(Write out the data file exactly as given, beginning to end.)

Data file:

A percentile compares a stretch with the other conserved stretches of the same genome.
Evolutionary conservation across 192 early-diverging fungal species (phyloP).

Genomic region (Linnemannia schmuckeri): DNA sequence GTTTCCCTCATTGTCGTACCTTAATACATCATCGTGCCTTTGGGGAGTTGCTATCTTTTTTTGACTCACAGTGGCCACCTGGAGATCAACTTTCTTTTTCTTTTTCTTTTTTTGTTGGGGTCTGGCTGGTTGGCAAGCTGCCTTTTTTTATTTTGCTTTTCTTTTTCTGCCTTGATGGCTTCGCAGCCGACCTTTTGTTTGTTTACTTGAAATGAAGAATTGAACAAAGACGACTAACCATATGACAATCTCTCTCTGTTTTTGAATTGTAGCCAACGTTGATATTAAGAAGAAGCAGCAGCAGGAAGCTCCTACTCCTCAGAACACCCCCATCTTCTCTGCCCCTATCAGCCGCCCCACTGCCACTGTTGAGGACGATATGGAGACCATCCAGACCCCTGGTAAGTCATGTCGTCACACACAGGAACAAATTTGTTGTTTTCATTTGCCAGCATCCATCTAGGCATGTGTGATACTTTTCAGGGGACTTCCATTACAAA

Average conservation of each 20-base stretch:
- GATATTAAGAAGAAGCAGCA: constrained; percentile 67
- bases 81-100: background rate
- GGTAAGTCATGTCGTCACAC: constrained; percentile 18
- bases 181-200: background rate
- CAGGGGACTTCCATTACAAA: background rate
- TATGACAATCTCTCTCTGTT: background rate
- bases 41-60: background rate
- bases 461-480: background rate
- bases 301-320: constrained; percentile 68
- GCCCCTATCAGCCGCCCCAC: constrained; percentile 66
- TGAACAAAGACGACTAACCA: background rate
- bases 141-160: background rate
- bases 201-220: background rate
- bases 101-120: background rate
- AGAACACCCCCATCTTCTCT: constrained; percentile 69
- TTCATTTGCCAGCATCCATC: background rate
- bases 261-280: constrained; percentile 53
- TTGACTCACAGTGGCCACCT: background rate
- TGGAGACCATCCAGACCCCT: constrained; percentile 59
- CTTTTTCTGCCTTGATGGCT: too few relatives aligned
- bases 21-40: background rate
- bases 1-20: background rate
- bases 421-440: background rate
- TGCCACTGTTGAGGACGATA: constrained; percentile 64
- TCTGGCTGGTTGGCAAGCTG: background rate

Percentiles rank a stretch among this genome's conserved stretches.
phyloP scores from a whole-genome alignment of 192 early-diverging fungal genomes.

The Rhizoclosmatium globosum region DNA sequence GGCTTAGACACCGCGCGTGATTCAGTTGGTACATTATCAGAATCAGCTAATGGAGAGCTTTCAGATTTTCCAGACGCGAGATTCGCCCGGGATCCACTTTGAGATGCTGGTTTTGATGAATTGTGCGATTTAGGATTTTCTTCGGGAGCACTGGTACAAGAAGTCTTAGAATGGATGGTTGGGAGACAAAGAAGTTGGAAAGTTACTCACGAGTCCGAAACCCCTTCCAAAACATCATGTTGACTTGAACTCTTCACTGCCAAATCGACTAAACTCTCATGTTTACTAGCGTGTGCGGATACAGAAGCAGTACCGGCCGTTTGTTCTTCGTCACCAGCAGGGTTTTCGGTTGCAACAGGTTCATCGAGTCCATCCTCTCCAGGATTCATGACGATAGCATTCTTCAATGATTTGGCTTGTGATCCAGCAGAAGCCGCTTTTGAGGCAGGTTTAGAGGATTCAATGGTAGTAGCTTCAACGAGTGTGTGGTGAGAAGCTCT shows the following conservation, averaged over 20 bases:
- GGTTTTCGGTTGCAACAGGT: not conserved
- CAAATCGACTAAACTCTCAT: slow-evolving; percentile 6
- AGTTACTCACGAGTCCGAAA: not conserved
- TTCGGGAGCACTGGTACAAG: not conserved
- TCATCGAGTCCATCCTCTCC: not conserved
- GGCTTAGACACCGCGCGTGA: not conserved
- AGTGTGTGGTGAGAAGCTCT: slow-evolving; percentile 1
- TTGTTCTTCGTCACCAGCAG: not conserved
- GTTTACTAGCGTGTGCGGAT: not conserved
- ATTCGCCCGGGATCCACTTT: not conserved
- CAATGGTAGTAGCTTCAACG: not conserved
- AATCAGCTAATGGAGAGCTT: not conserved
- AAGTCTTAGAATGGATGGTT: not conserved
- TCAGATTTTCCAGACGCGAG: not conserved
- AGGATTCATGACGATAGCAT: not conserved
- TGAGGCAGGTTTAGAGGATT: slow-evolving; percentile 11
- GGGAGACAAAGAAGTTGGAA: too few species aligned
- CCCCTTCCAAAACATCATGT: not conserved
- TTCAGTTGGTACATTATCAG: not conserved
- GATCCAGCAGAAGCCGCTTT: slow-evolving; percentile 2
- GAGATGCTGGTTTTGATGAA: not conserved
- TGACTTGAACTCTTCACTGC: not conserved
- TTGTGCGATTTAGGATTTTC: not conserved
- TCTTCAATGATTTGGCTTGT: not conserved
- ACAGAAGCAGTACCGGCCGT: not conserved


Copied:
A percentile compares a stretch with the other conserved stretches of the same genome.
Evolutionary conservation across 192 early-diverging fungal species (phyloP).

Genomic region (Linnemannia schmuckeri): DNA sequence GTTTCCCTCATTGTCGTACCTTAATACATCATCGTGCCTTTGGGGAGTTGCTATCTTTTTTTGACTCACAGTGGCCACCTGGAGATCAACTTTCTTTTTCTTTTTCTTTTTTTGTTGGGGTCTGGCTGGTTGGCAAGCTGCCTTTTTTTATTTTGCTTTTCTTTTTCTGCCTTGATGGCTTCGCAGCCGACCTTTTGTTTGTTTACTTGAAATGAAGAATTGAACAAAGACGACTAACCATATGACAATCTCTCTCTGTTTTTGAATTGTAGCCAACGTTGATATTAAGAAGAAGCAGCAGCAGGAAGCTCCTACTCCTCAGAACACCCCCATCTTCTCTGCCCCTATCAGCCGCCCCACTGCCACTGTTGAGGACGATATGGAGACCATCCAGACCCCTGGTAAGTCATGTCGTCACACACAGGAACAAATTTGTTGTTTTCATTTGCCAGCATCCATCTAGGCATGTGTGATACTTTTCAGGGGACTTCCATTACAAA

Average conservation of each 20-base stretch:
- GATATTAAGAAGAAGCAGCA: constrained; percentile 67
- bases 81-100: background rate
- GGTAAGTCATGTCGTCACAC: constrained; percentile 18
- bases 181-200: background rate
- CAGGGGACTTCCATTACAAA: background rate
- TATGACAATCTCTCTCTGTT: background rate
- bases 41-60: background rate
- bases 461-480: background rate
- bases 301-320: constrained; percentile 68
- GCCCCTATCAGCCGCCCCAC: constrained; percentile 66
- TGAACAAAGACGACTAACCA: background rate
- bases 141-160: background rate
- bases 201-220: background rate
- bases 101-120: background rate
- AGAACACCCCCATCTTCTCT: constrained; percentile 69
- TTCATTTGCCAGCATCCATC: background rate
- bases 261-280: constrained; percentile 53
- TTGACTCACAGTGGCCACCT: background rate
- TGGAGACCATCCAGACCCCT: constrained; percentile 59
- CTTTTTCTGCCTTGATGGCT: too few relatives aligned
- bases 21-40: background rate
- bases 1-20: background rate
- bases 421-440: background rate
- TGCCACTGTTGAGGACGATA: constrained; percentile 64
- TCTGGCTGGTTGGCAAGCTG: background rate

Percentiles rank a stretch among this genome's conserved stretches.
phyloP scores from a whole-genome alignment of 192 early-diverging fungal genomes.

The Rhizoclosmatium globosum region DNA sequence GGCTTAGACACCGCGCGTGATTCAGTTGGTACATTATCAGAATCAGCTAATGGAGAGCTTTCAGATTTTCCAGACGCGAGATTCGCCCGGGATCCACTTTGAGATGCTGGTTTTGATGAATTGTGCGATTTAGGATTTTCTTCGGGAGCACTGGTACAAGAAGTCTTAGAATGGATGGTTGGGAGACAAAGAAGTTGGAAAGTTACTCACGAGTCCGAAACCCCTTCCAAAACATCATGTTGACTTGAACTCTTCACTGCCAAATCGACTAAACTCTCATGTTTACTAGCGTGTGCGGATACAGAAGCAGTACCGGCCGTTTGTTCTTCGTCACCAGCAGGGTTTTCGGTTGCAACAGGTTCATCGAGTCCATCCTCTCCAGGATTCATGACGATAGCATTCTTCAATGATTTGGCTTGTGATCCAGCAGAAGCCGCTTTTGAGGCAGGTTTAGAGGATTCAATGGTAGTAGCTTCAACGAGTGTGTGGTGAGAAGCTCT shows the following conservation, averaged over 20 bases:
- GGTTTTCGGTTGCAACAGGT: not conserved
- CAAATCGACTAAACTCTCAT: slow-evolving; percentile 6
- AGTTACTCACGAGTCCGAAA: not conserved
- TTCGGGAGCACTGGTACAAG: not conserved
- TCATCGAGTCCATCCTCTCC: not conserved
- GGCTTAGACACCGCGCGTGA: not conserved
- AGTGTGTGGTGAGAAGCTCT: slow-evolving; percentile 1
- TTGTTCTTCGTCACCAGCAG: not conserved
- GTTTACTAGCGTGTGCGGAT: not conserved
- ATTCGCCCGGGATCCACTTT: not conserved
- CAATGGTAGTAGCTTCAACG: not conserved
- AATCAGCTAATGGAGAGCTT: not conserved
- AAGTCTTAGAATGGATGGTT: not conserved
- TCAGATTTTCCAGACGCGAG: not conserved
- AGGATTCATGACGATAGCAT: not conserved
- TGAGGCAGGTTTAGAGGATT: slow-evolving; percentile 11
- GGGAGACAAAGAAGTTGGAA: too few species aligned
- CCCCTTCCAAAACATCATGT: not conserved
- TTCAGTTGGTACATTATCAG: not conserved
- GATCCAGCAGAAGCCGCTTT: slow-evolving; percentile 2
- GAGATGCTGGTTTTGATGAA: not conserved
- TGACTTGAACTCTTCACTGC: not conserved
- TTGTGCGATTTAGGATTTTC: not conserved
- TCTTCAATGATTTGGCTTGT: not conserved
- ACAGAAGCAGTACCGGCCGT: not conserved